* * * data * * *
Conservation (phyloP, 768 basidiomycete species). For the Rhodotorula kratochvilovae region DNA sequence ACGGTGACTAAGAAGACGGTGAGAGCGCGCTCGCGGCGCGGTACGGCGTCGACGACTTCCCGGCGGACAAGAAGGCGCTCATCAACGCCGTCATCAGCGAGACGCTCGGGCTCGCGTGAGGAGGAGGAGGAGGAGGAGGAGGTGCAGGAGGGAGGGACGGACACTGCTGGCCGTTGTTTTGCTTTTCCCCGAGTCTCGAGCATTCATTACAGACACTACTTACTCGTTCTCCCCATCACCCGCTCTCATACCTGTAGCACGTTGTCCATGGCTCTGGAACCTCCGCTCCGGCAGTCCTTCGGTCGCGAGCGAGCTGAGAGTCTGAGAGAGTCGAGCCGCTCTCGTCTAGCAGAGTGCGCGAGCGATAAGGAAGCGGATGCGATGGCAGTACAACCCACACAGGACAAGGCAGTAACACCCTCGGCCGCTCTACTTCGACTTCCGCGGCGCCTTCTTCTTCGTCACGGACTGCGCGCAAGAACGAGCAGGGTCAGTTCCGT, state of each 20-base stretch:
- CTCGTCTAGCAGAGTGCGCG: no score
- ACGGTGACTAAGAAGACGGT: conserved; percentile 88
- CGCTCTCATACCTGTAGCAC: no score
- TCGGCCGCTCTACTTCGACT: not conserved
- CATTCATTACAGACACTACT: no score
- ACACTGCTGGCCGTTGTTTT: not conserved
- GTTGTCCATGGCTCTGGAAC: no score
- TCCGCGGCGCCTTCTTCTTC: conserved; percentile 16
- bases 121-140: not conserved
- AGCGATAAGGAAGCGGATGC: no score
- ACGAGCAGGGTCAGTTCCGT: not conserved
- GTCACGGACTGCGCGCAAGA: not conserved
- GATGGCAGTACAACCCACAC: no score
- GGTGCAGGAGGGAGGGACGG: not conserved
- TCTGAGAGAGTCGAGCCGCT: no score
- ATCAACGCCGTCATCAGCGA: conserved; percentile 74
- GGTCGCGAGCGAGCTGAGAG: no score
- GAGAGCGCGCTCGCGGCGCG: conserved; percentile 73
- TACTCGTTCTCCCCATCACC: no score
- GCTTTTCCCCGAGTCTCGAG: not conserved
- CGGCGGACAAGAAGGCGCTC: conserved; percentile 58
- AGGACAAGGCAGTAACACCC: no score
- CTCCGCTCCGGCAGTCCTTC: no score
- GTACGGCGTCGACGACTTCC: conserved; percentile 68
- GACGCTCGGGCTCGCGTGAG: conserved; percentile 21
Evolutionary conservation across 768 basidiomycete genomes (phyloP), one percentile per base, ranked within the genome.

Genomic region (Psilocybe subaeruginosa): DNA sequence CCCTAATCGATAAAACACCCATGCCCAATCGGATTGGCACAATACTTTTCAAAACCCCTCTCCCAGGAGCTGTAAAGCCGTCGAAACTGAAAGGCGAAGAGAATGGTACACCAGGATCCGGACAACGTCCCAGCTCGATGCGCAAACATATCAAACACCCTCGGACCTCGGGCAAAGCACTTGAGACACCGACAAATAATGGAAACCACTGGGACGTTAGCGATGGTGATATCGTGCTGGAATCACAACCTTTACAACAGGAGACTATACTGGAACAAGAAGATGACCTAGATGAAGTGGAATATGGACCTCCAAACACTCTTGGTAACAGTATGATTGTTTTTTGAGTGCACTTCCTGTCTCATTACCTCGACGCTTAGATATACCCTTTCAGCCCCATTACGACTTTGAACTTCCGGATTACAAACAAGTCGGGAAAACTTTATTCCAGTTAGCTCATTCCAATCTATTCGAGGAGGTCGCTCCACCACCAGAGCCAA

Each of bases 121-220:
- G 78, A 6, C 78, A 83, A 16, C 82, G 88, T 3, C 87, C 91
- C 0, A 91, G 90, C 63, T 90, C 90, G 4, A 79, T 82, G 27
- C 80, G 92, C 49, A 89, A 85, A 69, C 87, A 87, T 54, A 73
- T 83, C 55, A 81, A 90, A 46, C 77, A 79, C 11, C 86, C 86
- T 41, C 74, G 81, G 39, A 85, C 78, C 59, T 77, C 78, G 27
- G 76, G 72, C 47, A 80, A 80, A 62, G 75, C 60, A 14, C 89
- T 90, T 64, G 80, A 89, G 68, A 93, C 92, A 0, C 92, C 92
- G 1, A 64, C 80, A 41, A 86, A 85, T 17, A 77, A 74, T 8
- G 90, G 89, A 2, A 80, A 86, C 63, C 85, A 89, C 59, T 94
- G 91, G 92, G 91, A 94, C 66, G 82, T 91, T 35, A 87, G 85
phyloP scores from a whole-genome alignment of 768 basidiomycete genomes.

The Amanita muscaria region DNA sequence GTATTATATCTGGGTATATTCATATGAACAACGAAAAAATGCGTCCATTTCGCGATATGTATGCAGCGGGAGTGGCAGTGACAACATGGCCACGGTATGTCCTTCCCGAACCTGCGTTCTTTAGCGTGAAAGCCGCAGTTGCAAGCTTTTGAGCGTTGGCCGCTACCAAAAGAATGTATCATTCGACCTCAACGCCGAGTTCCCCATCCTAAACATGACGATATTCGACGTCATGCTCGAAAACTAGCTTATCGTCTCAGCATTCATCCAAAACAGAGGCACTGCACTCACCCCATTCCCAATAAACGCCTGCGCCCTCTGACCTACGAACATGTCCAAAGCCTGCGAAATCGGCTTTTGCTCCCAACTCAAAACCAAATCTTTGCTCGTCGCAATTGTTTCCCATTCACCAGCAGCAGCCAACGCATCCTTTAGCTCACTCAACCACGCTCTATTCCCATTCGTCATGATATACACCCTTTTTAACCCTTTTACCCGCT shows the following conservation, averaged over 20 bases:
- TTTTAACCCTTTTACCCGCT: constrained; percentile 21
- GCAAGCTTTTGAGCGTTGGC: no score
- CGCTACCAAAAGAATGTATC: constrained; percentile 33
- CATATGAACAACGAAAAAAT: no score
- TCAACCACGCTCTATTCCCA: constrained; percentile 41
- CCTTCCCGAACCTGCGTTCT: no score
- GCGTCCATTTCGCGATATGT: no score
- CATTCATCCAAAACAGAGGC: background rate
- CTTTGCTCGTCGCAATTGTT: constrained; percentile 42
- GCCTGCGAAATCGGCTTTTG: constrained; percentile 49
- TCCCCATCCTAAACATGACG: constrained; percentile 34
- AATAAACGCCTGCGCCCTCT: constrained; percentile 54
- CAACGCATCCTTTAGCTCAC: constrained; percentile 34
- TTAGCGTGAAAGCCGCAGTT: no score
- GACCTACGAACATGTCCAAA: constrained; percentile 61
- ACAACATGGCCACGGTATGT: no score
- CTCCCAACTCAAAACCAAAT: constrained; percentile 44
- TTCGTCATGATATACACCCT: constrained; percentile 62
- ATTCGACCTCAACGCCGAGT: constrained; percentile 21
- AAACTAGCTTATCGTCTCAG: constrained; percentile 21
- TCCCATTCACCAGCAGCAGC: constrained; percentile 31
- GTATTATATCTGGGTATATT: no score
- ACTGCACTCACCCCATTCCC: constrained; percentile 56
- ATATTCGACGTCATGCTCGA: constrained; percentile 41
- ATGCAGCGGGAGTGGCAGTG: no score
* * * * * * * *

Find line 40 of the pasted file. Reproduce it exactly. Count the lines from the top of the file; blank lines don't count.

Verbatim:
phyloP scores from a whole-genome alignment of 768 basidiomycete genomes.